One development that occurred last month that hasn’t elicited a tremendous amount of coverage or comment happened on May 17, when the federal Centers for Medicare and Medicaid (CMS) announced a new model for accountable care organization (ACO) development that was obviously designed to improve provider organizations’ interest in concept. The “Pioneer ACO Model,” as CMS is calling it, would allow already significantly integrated health systems to begin participating in the ACO shared savings program as early as this summer, rather than having to wait until January 1 to do so, as the formal program’s start date had established.
Is CMS getting nervous? It’s likely. Healthcare leaders are expressing considerable skepticism regarding the challenges embedded in the proposed rule, released on March 31. This widespread skepticism exists over a variety of areas, from those around assumption of financial risk, to the data-sharing complexities in the rule (including a daunting aspect around an element in the proposed rule that would allow patients to prevent their data from non-ACO-based care from being shared with their PCPs’ ACOs—something that provider executives naturally see as a difficult pill to swallow).
As Chet Speed told me this week, he and his colleagues at the American Medical Group Association (AMGA) have very serious concerns about the many of the elements in the proposed rule, including the above. And their association includes the large medical groups that participated in Medicare’s shared-savings demonstration project—so their skittishness should cause many to pause.
The reality is that our healthcare system—and our society—desperately needs new payment concepts and mechanisms, and the ACO concept is as strong as any. But it’s also clear that CMS will need to make considerable fixes in order to make that concept palatable enough to gain real traction among providers nationwide, or else the shared-savings program is doomed. In other words, they’re really going to have to “ask for the sale,” as they say in the sales business.
And that’s pretty much what Dr. Berwick did last month, not only in making the announcement of the faster-track “pioneer” program (along with “Accelerated Development Learning Sessions” for provider leaders curious to learn more—and possibly, apprehensive about the program at this stage), but also in subsequent media interviews, in which he denied that provider concerns had motivated the new program additions. In one interview with a trade newsletter, Berwick was quoted as saying that provider complaints were “nothing we didn’t anticipate,” adding that lively reactions from hospitals and physician groups showed that their leaders were engaged.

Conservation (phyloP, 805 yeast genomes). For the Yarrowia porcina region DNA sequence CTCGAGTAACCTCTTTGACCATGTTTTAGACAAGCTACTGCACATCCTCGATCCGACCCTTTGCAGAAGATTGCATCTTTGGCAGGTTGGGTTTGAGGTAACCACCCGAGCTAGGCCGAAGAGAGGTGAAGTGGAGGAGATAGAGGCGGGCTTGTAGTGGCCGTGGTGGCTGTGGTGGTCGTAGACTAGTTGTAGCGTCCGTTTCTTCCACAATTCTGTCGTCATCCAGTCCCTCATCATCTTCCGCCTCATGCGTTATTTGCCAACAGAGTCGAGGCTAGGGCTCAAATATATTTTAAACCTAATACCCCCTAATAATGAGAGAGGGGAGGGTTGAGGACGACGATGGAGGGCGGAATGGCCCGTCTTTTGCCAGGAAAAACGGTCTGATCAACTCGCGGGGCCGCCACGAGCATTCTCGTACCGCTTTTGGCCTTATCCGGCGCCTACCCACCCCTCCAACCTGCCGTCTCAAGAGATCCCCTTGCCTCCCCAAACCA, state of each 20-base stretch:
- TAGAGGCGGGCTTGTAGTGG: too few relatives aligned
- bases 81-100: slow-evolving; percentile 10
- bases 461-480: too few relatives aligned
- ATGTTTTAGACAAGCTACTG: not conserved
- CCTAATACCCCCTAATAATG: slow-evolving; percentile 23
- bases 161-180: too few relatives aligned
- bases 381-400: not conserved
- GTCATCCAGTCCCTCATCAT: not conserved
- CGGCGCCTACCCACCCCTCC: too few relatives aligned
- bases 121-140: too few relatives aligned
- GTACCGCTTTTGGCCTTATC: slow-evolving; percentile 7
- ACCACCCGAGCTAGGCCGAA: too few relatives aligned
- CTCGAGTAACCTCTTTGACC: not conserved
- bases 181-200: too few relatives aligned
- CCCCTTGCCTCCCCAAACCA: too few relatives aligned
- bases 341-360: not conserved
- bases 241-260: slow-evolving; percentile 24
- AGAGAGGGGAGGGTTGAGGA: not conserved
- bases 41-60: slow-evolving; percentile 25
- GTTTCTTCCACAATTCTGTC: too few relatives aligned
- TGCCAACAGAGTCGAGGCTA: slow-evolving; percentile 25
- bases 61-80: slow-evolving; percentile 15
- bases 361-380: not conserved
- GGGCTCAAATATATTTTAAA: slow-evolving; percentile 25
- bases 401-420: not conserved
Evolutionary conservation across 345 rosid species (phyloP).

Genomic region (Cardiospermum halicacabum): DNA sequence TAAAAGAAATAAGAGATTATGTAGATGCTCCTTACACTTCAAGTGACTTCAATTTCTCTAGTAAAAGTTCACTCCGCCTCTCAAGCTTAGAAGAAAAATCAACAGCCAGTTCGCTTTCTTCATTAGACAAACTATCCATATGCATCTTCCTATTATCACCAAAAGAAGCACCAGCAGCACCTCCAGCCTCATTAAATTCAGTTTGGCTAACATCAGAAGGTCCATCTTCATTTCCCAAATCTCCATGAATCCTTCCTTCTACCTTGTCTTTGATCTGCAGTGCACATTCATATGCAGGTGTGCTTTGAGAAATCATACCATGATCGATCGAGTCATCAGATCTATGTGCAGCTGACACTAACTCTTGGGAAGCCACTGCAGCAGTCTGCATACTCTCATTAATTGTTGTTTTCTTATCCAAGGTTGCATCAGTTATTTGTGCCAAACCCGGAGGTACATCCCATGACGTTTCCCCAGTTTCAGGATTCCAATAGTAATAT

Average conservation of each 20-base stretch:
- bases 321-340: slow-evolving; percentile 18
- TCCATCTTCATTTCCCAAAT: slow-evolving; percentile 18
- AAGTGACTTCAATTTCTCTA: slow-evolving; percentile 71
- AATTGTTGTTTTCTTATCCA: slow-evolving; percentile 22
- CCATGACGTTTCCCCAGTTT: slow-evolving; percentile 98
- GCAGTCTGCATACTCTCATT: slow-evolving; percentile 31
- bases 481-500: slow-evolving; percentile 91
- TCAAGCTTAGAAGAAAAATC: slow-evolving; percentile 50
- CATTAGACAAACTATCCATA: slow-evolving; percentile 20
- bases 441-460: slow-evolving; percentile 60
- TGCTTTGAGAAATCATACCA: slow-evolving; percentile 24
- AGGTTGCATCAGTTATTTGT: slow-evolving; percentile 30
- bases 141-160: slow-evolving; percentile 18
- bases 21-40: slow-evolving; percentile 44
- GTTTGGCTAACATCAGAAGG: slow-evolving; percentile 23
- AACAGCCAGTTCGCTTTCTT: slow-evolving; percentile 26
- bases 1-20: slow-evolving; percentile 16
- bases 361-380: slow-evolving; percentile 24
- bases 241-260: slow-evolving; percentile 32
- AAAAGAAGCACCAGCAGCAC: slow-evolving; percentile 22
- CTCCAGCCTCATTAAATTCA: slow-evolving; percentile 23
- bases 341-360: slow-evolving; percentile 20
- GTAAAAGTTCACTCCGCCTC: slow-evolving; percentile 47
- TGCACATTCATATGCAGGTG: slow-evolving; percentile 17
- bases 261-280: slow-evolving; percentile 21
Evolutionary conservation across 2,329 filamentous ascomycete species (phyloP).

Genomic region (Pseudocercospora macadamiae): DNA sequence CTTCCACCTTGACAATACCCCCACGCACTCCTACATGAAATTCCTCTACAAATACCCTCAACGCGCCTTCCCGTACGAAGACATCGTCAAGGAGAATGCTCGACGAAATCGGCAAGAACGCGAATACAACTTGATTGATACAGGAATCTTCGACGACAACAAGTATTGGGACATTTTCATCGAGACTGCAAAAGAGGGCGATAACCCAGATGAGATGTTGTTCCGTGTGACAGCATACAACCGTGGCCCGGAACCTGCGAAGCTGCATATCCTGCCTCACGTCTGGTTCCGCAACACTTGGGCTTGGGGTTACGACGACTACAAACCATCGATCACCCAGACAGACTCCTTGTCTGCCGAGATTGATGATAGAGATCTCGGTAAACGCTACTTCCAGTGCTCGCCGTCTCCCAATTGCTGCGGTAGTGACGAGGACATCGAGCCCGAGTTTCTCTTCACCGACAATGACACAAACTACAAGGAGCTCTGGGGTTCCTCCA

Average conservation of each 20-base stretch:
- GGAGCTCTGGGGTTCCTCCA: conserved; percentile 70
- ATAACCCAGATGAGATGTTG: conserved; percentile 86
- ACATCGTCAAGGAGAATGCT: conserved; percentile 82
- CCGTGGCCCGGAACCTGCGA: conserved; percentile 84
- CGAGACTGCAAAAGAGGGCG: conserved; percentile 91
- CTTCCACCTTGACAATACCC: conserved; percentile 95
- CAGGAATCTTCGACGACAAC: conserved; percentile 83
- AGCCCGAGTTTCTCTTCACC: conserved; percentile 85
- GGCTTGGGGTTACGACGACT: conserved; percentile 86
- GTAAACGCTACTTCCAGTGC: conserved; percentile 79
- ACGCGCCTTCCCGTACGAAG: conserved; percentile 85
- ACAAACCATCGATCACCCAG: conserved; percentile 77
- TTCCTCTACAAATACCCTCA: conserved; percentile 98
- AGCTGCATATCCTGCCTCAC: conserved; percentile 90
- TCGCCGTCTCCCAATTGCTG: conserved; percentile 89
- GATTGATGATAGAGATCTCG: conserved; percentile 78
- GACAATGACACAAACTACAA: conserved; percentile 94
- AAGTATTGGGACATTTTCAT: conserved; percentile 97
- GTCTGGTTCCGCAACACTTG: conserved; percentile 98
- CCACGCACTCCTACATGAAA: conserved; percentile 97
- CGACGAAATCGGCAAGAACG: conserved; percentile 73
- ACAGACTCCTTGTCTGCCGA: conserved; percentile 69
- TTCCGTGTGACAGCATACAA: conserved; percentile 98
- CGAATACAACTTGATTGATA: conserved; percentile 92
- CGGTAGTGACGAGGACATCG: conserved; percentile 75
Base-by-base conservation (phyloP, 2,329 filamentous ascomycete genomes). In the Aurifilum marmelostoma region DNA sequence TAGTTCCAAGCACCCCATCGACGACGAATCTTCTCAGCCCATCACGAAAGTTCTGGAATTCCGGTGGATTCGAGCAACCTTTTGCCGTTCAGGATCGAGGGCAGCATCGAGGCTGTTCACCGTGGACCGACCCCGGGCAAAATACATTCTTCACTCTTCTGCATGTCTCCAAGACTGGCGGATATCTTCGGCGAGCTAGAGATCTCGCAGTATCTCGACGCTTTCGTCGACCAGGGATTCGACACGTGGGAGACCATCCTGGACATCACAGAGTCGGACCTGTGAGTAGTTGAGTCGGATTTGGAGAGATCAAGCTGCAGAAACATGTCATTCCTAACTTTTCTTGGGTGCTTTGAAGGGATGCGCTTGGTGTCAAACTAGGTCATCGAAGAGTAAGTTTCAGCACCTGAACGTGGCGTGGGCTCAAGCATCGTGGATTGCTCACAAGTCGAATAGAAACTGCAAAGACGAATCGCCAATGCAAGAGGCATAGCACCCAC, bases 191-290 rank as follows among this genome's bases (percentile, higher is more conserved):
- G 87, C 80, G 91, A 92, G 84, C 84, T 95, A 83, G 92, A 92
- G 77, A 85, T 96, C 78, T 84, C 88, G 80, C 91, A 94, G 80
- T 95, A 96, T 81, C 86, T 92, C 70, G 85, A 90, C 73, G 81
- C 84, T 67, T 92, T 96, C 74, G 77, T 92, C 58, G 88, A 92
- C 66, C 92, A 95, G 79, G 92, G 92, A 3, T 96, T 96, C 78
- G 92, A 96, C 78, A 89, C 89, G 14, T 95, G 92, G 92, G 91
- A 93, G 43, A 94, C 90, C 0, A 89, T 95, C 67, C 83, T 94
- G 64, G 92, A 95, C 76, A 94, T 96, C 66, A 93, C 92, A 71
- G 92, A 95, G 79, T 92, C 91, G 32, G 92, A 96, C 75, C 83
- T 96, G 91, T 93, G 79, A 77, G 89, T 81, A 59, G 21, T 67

So what does all this mean? Having observed this rule-making and rule-modifying process play out over the years across a number of different situations, a few things seem clear. First, on the one hand, one might safely predict that the final ACOs rule will end up somewhere in the middle, at some place between the arguably rather harsh framework of the proposed rule on the one hand and the passionate pleas of patient care leaders nationwide on the other hand.
Second, it’s equally clear that CIOs and other healthcare IT leaders will need to begin moving forward very quickly to put in place the interoperability, data collection, data analysis, health information exchange, and other elements that will be absolutely critical to success under the new reimbursement models and arrangements that can be expected to emerge.
The bottom line? Some version of this phenomenon is going forward, most likely numerous new versions, both via the Medicare program and elsewhere, as the public and private purchasers of healthcare continue to make their voices heard in the evolving healthcare market. In other words, whatever the specifics of the final ACOs proposed rule, the kinds of changes encompassed by this payment innovation are bound to be replicated in the future.